Generous standard features include a power liftgate, 100-percent LED lighting inside and out, the 8.0-inch touchscreen, and a “FordPass” mobile app which features remote vehicle tracking, starting, unlocking, and other controls. Also standard is the Ford “Co-Pilot 360” suite of driver assistance systems, including automated emergency braking with pedestrian detection, blind-spot monitor, lane-departure warning and assist. An optional adaptive cruise control system will allow hands-off driving for roughly six to eight seconds, along with active lane centering. The Explorer Platinum brings standard 20-inch wheels (there are 18s on starter models), or optional, seven-spoke 21-inch wheels with Pirelli Scorpion tires.
Most of today’s self-parking systems, including Ford’s, simply handle the steering, requiring the driver to operate the throttle, brake, and transmission. But the Explorer’s new Active Park Assist 2.0 does it all, for both parallel or perpendicular moves: Find an open spot and hold down a console button, and the Explorer will manage its own steering, throttle and brakes, even shifting itself into Drive to complete the maneuver.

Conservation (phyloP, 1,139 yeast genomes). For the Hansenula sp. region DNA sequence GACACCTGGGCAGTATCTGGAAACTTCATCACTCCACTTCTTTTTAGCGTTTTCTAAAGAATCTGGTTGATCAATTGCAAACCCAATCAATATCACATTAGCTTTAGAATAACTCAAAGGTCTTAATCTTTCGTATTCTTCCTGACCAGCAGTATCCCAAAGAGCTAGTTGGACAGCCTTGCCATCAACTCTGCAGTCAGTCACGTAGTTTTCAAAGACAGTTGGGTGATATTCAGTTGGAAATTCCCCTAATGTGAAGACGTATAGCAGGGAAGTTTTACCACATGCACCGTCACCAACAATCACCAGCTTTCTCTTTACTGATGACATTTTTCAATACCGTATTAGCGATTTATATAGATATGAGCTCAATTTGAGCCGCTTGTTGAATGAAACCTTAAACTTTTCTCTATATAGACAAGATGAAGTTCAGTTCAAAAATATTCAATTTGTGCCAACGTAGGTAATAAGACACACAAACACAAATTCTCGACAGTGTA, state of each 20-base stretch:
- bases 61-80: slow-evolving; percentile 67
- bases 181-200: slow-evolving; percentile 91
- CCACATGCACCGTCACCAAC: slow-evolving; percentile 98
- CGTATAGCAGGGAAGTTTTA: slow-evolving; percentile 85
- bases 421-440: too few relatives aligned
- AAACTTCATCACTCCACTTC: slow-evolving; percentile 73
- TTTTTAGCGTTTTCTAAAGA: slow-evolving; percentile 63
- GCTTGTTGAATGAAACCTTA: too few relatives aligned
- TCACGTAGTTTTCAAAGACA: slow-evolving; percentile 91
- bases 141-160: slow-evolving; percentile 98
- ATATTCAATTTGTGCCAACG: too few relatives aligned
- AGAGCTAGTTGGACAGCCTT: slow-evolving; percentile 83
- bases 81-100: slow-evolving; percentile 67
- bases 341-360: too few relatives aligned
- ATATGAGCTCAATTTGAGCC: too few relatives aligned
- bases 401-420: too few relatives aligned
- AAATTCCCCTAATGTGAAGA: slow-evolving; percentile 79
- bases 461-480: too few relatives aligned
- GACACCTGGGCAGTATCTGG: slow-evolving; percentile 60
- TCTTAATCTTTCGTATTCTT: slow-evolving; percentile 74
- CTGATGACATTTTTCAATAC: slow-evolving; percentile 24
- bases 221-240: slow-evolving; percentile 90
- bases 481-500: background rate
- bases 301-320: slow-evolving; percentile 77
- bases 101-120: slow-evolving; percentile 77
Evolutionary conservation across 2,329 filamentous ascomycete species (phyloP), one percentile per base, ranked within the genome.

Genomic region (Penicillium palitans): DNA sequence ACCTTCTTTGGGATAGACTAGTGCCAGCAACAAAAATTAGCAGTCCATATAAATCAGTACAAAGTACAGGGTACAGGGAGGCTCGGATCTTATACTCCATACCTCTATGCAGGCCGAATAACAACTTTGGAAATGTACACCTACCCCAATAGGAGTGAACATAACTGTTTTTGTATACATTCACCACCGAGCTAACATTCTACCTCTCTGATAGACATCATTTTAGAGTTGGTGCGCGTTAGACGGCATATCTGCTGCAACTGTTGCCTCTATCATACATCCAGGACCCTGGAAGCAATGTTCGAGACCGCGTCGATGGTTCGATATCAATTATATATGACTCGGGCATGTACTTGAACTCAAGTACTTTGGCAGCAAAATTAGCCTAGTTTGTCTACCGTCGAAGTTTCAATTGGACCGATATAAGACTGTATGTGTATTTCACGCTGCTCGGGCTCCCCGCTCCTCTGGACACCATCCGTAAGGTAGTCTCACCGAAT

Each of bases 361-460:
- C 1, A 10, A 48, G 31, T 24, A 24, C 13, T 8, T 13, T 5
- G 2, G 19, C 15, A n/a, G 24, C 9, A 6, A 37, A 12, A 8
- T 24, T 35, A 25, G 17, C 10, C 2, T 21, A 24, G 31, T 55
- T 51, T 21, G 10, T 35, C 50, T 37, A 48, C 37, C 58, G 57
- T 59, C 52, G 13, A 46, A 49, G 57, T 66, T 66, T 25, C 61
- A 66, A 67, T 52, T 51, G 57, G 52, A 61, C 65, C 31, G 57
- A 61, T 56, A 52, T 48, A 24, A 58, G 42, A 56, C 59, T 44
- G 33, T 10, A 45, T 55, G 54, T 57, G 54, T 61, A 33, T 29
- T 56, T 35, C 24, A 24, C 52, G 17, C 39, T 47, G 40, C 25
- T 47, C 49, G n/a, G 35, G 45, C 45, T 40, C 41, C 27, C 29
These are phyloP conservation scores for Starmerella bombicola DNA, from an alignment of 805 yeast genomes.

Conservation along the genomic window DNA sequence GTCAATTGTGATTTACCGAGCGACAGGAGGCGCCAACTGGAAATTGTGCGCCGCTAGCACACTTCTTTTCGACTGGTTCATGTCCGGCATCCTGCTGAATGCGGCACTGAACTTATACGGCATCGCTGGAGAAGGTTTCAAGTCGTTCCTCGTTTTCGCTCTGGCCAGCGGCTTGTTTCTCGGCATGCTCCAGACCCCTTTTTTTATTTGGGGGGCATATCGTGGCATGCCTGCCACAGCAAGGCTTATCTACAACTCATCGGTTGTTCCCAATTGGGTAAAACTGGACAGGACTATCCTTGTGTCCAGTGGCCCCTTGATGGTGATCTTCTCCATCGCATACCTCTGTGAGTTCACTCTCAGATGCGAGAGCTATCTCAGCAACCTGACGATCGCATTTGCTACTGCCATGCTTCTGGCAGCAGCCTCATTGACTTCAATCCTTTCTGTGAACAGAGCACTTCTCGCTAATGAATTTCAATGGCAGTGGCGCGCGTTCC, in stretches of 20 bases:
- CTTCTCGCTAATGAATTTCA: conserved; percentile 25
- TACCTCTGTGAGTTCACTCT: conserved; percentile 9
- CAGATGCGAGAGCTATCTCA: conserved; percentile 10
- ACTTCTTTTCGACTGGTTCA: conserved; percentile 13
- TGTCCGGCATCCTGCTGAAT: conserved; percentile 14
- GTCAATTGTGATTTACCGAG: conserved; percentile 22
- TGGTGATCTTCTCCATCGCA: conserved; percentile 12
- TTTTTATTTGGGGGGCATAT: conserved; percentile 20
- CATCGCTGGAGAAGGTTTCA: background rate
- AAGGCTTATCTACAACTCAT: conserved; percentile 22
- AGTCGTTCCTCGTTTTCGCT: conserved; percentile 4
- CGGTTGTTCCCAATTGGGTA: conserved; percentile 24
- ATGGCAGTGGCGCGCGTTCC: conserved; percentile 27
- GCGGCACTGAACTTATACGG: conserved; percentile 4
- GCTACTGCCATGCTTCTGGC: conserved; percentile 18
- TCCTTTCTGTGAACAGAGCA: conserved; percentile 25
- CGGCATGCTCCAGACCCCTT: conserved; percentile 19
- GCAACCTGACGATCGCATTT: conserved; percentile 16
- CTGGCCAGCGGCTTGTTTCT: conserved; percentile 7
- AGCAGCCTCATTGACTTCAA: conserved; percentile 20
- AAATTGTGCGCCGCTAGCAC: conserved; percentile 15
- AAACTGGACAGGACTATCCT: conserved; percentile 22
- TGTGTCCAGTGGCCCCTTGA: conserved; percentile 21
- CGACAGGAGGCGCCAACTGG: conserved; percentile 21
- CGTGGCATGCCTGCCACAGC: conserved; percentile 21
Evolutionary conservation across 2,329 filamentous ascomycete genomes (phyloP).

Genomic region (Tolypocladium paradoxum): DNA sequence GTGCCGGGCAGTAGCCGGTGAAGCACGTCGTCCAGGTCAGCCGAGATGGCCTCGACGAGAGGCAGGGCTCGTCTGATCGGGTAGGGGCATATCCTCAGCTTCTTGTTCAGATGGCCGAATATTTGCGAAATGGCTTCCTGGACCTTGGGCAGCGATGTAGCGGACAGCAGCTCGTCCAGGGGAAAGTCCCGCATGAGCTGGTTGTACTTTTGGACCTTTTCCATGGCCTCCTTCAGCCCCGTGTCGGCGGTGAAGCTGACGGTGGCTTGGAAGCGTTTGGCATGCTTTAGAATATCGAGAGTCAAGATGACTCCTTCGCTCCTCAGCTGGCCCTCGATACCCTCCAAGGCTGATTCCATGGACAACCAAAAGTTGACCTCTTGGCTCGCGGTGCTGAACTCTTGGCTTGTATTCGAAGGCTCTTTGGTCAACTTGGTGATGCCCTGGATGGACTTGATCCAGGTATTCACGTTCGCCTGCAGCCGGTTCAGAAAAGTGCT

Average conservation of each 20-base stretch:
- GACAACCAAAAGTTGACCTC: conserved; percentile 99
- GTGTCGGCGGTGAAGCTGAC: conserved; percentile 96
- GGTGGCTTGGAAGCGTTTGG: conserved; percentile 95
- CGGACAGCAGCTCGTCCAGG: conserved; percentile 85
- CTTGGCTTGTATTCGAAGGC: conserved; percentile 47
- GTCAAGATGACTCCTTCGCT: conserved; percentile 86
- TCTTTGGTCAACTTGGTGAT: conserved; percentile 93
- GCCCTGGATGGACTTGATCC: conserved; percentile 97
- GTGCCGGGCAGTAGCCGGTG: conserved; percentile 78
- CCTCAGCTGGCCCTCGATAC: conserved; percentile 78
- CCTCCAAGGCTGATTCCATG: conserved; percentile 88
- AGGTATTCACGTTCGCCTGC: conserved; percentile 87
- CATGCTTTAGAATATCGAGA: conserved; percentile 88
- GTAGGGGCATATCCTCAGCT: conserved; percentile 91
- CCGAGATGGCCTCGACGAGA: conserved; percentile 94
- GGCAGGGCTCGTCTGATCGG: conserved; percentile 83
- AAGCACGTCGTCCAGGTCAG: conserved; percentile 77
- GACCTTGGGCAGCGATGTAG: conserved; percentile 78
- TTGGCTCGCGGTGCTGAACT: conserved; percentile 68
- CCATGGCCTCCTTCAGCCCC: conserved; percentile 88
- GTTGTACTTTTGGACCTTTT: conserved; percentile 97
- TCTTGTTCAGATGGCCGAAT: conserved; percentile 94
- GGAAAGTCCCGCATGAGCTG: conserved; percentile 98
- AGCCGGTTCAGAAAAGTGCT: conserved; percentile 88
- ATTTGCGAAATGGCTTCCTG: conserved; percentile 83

O’Brien acknowledged that most Explorer owners “aren’t into rock crawling.” Yet the new model still brings a Terrain Management System with seven selectable driving modes, including “Slippery,” “Trail,” and “Deep Snow/Sand,” all managed via a Land Rover-style console knob. Those modes are reflected in attractive animated displays in the driver's screen. Explorer ground clearance rises by 0.8 inches, and towing capacity jumps to 5,600 pounds, up from 5,000.
The Explorer also holds the line on price, at least for the base model; we’ll have to see how high a loaded Platinum model will soar. But the 2020 Explorer will start at $33,860, about $400 more than the 2019 model, despite its major upgrades in design, performance, comfort, and standard content.
The Explorer's fortunes have boomed and busted since its arrival nearly 30 years ago. But Ford has sold more than eight million Explorers in that time, and the SUV climate seems more ripe than ever. Considering America’s insatiable appetite for tall-riding utilities, and the ongoing exodus—among both automakers and consumers—from traditional cars, this 2020 Explorer seems guaranteed to kick historic sales over the nine million mark sometime in the next four years.
“If someone has the money in America, they’re going to choose a utility,” O’Brien said.